've often made oblique references to certain types of quotas that a deck wants to have, implying that there is some kind of ideal composition of a deck. There is nothing definitive about this; certain decks can win successfully without adhering to these guidelines, like the Dampen Thought deck in Champions of Kamigawa, but they are good guidelines to bear in mind whilst drafting and during deck construction. I want to reinforce that these are helpful suggestions, and far from solid rules.
The easiest quota to examine is how many land to play. I often hear some formats being referred to as sixteen- or eighteen-land formats. This is a good guideline, but the truth is that it is always deck-dependent, altering based on how mana-intensive a deck is. Mirrodin Block brought us mana-producing Myrs, Talismans, and cheap cycling Spellbombs that allowed us to cheat on land and in some extreme cases run as few as fourteen. Ravnica Block gave us Signets and bounce lands that again allowed us to cut land, often meaning we need only run sixteen, even in three-colour decks. Time Spiral Block, with the common exception of Prismatic Lens, only has acceleration in green, where almost all of its mana fixing also lies. This generates the effect that most decks are two colours and tend to run the standard seventeen or eighteen land.
What factors influence your decision to run a specific number of land? Sometimes it will be a poor mana base. In a bad three-colour deck light on fixers, the splash colour will usually demand at least three sources. Once these are taken into account, there are only fourteen or fifteen land slots left to be allocated. These can be divided equally between the two other colours, but it is often the case that one colour has more cards than the other or that one is greedier with pump creatures and double casting cost spells, demanding that you play eighteen land and allocate an eight/seven split.
Other times, a two-colour deck will have a combination of double-cost spells in both colours and several high-end spells. This is an easy example of an eighteen-land deck. In contrast, a deck with one colour heavier than the other, with an early, aggressive curve and all single coloured mana cards is an easy seventeen land deck. It is the murky shades of grey between these that cause difficulty. Some decks will be so full of power cards and card advantage that the only way they will lose is if they miss land drops, and so want eighteen and, in rare cases, nineteen. Generally, if both colours are heavy or if the twenty-third card that would make the deck is poor, then play eighteen land. If a deck has next to no need to make its sixth land drop, run seventeen.
Other influencing factors are non-basic land. If you want to run a colourless land, like Urza's Factory, you can only really afford to do it as your eighteenth land if your two colours are both very non-committal. A land that cleanly fixes both of your colours, like a River of Tears, will allow you to cheat on land based on colour commitment, as opposed to needing lots of land. Semi-fixers, like Calciform Pools, can only really cheat on land if the deck doesn't have a pressing need for coloured mana, and will otherwise be treated as a pseudo basic land or the main colour, with a bonus.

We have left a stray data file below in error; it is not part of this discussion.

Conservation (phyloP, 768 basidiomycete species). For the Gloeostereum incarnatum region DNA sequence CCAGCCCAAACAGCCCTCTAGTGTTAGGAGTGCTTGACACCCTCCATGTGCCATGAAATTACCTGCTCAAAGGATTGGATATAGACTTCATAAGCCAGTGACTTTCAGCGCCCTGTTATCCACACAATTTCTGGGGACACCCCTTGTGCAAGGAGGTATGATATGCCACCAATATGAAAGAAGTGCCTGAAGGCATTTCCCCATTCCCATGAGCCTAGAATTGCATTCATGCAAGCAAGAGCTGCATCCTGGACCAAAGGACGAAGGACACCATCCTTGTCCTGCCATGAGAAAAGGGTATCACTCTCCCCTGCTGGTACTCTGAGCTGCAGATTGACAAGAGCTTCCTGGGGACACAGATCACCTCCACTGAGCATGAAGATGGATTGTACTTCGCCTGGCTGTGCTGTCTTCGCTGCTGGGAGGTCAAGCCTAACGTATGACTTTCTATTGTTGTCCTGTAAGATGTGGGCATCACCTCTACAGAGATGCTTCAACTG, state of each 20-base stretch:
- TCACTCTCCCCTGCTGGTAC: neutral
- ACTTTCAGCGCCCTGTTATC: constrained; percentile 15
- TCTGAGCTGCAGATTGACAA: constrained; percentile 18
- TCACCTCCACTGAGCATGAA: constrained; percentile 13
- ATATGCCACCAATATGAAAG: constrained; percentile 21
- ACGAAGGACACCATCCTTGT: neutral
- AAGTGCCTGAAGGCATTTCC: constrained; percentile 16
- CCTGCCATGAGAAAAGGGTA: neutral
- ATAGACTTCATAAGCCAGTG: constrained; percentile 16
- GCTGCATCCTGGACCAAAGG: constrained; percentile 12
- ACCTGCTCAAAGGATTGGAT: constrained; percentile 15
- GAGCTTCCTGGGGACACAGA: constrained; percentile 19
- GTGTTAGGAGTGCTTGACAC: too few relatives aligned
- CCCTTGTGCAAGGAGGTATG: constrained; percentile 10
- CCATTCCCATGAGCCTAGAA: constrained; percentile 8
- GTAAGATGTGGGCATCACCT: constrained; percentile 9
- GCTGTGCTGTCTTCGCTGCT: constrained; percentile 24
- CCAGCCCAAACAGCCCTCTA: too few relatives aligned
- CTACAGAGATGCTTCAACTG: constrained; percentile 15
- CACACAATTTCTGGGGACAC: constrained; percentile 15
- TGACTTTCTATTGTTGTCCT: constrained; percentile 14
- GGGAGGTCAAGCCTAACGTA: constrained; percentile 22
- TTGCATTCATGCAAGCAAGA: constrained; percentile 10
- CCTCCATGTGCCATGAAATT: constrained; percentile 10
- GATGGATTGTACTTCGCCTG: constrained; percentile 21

It is not so much the number of land that the format impacts, but rather the number of mana sources available to a deck. A solid main colour will want seven to nine sources, depending on how heavy it is, and a splash will tend to need three or four. You will often arrive at the correct land count as a result of totalling the ideal number of sources for each colour and then shaving these until you reach the correct number of sources and, hence, the correct amount of land.
Creatures are the next most important quotient. You need to win somehow after all. In general, a deck wants somewhere between twelve and fifteen creatures, just so that it can make room for the other card types. Decks can also win with seven creatures (if most of them are rares, or if the deck has a ton of removal/card advantage as it can then find the time to draw into them) or twenty (white-green decks are a prime example, with an aggressive curve, often backed up by just combat tricks), but I am speaking in generalities.
As a rule of thumb, it is your creatures that will be doing the most work, so you need them to bear the brunt of the effort so as not to force your removal or tricks to labour overtime. For example, in the early game the difference between removal and a creature is fairly insignificant, as most early creatures will trade with their opposition as well as a Flowstone Embrace or equivalent might. It is a shame to waste your removal trying to stay alive this early when you can just use the more easily acquired, and less highly picked, dorks to the same end.
In this regard, it is also important, as part of your creature quota, to pay attention to your mana curve. You will tend to want, give or take, three two-drops, five three-drops, four four-drops, two five-drops, and two six-drops. Two-drops can often fill in for three-drops, and so on up the scale. All these numbers vary depending on how defensive/aggressive your deck is. If you are very aggressive, then you will want around five two-drops with a curve ending with about two five-drops. If you have a lot of very defensive early creatures, like Thallid Shell-Dweller, you can possible skimp on three-drops in favour of more five-drops as you will be more likely to survive to the late game, and so on. Whilst drafting you will have an idea of how your deck is shaping up. Be sure to keep an eye out on its direction so you know whether or not to focus on early defensive picks if you are in need and shy of them, or whether to ignore them completely in favour of things that attack.
Tricks make up the rest of a deck with the exception of two types of cards: card advantage and acceleration. Despite card advantage being Limited's premium, there are on average only two or three slots available for cards pure card draw like Foresee or Think Twice. This is a budget that I have little problem stretching, but it should be noted that your card draw needs to get you somewhere. You do eventually have to draw removal for their threats and creatures as your own.